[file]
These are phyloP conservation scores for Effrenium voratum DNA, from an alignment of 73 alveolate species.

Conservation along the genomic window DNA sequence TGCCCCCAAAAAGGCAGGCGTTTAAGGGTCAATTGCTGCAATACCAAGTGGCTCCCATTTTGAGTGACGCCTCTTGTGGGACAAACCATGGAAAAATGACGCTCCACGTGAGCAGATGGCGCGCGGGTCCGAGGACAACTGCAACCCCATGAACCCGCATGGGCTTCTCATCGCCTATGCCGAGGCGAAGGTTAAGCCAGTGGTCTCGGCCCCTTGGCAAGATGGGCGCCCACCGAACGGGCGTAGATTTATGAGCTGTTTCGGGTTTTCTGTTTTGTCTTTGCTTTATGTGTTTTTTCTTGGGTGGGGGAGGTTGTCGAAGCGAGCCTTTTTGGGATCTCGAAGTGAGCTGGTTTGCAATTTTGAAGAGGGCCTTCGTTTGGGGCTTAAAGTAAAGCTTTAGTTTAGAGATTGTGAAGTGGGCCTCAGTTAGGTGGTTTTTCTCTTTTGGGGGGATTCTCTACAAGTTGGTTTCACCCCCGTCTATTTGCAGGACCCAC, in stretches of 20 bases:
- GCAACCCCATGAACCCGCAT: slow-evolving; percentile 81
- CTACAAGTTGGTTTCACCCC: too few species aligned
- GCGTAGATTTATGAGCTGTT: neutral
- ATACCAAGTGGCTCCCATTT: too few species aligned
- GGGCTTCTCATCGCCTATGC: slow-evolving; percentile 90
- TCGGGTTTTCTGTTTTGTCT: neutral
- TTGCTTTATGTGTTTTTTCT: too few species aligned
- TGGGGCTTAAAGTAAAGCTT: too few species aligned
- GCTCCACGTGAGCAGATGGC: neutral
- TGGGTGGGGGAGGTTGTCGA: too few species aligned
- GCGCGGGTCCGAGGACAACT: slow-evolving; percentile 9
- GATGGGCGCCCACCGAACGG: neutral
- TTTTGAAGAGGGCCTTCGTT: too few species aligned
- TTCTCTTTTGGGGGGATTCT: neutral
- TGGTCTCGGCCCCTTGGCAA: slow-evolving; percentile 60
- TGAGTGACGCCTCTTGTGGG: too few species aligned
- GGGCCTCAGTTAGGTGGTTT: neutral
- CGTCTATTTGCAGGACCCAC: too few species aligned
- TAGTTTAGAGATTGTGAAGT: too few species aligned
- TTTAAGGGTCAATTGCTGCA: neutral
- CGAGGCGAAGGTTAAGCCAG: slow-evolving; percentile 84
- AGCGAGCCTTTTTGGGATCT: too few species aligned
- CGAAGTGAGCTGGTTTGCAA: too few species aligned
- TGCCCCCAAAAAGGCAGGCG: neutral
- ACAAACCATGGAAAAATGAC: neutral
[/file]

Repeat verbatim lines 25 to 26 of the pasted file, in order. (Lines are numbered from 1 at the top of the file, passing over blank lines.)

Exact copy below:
- CGAAGTGAGCTGGTTTGCAA: too few species aligned
- TGCCCCCAAAAAGGCAGGCG: neutral